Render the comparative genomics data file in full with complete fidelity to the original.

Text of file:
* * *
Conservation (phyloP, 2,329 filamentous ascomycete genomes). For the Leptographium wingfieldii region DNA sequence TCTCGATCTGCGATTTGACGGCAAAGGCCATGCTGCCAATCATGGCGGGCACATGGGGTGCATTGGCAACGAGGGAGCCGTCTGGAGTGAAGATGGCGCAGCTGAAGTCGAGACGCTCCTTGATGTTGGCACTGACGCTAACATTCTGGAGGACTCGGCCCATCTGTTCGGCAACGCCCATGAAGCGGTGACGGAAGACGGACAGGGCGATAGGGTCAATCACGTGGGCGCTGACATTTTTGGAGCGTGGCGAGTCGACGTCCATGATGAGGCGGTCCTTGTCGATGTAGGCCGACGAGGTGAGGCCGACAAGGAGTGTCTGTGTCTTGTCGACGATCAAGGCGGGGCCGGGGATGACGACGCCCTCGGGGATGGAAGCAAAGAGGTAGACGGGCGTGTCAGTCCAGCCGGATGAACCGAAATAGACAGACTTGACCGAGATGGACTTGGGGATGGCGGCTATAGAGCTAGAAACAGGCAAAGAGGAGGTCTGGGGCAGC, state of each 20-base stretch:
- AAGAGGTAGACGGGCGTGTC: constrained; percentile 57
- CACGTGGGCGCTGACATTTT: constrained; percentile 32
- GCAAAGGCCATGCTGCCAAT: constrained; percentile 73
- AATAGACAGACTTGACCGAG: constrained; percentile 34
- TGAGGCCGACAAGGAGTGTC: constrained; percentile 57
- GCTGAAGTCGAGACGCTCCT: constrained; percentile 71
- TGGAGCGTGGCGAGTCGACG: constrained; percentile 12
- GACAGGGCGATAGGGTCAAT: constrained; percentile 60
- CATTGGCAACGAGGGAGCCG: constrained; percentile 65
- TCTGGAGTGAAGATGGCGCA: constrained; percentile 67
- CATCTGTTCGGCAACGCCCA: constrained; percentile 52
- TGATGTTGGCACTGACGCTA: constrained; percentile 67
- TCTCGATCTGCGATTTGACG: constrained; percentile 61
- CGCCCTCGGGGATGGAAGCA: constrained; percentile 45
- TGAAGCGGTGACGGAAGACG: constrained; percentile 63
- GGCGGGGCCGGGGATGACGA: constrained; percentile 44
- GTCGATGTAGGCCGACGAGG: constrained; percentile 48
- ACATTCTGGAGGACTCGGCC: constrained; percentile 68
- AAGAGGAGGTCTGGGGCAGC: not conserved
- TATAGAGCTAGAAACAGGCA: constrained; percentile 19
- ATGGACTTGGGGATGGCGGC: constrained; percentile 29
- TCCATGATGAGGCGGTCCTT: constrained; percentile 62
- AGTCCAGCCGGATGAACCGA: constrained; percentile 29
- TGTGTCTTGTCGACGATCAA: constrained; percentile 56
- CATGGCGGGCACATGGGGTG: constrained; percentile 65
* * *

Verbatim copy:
Conservation (phyloP, 2,329 filamentous ascomycete genomes). For the Leptographium wingfieldii region DNA sequence TCTCGATCTGCGATTTGACGGCAAAGGCCATGCTGCCAATCATGGCGGGCACATGGGGTGCATTGGCAACGAGGGAGCCGTCTGGAGTGAAGATGGCGCAGCTGAAGTCGAGACGCTCCTTGATGTTGGCACTGACGCTAACATTCTGGAGGACTCGGCCCATCTGTTCGGCAACGCCCATGAAGCGGTGACGGAAGACGGACAGGGCGATAGGGTCAATCACGTGGGCGCTGACATTTTTGGAGCGTGGCGAGTCGACGTCCATGATGAGGCGGTCCTTGTCGATGTAGGCCGACGAGGTGAGGCCGACAAGGAGTGTCTGTGTCTTGTCGACGATCAAGGCGGGGCCGGGGATGACGACGCCCTCGGGGATGGAAGCAAAGAGGTAGACGGGCGTGTCAGTCCAGCCGGATGAACCGAAATAGACAGACTTGACCGAGATGGACTTGGGGATGGCGGCTATAGAGCTAGAAACAGGCAAAGAGGAGGTCTGGGGCAGC, state of each 20-base stretch:
- AAGAGGTAGACGGGCGTGTC: constrained; percentile 57
- CACGTGGGCGCTGACATTTT: constrained; percentile 32
- GCAAAGGCCATGCTGCCAAT: constrained; percentile 73
- AATAGACAGACTTGACCGAG: constrained; percentile 34
- TGAGGCCGACAAGGAGTGTC: constrained; percentile 57
- GCTGAAGTCGAGACGCTCCT: constrained; percentile 71
- TGGAGCGTGGCGAGTCGACG: constrained; percentile 12
- GACAGGGCGATAGGGTCAAT: constrained; percentile 60
- CATTGGCAACGAGGGAGCCG: constrained; percentile 65
- TCTGGAGTGAAGATGGCGCA: constrained; percentile 67
- CATCTGTTCGGCAACGCCCA: constrained; percentile 52
- TGATGTTGGCACTGACGCTA: constrained; percentile 67
- TCTCGATCTGCGATTTGACG: constrained; percentile 61
- CGCCCTCGGGGATGGAAGCA: constrained; percentile 45
- TGAAGCGGTGACGGAAGACG: constrained; percentile 63
- GGCGGGGCCGGGGATGACGA: constrained; percentile 44
- GTCGATGTAGGCCGACGAGG: constrained; percentile 48
- ACATTCTGGAGGACTCGGCC: constrained; percentile 68
- AAGAGGAGGTCTGGGGCAGC: not conserved
- TATAGAGCTAGAAACAGGCA: constrained; percentile 19
- ATGGACTTGGGGATGGCGGC: constrained; percentile 29
- TCCATGATGAGGCGGTCCTT: constrained; percentile 62
- AGTCCAGCCGGATGAACCGA: constrained; percentile 29
- TGTGTCTTGTCGACGATCAA: constrained; percentile 56
- CATGGCGGGCACATGGGGTG: constrained; percentile 65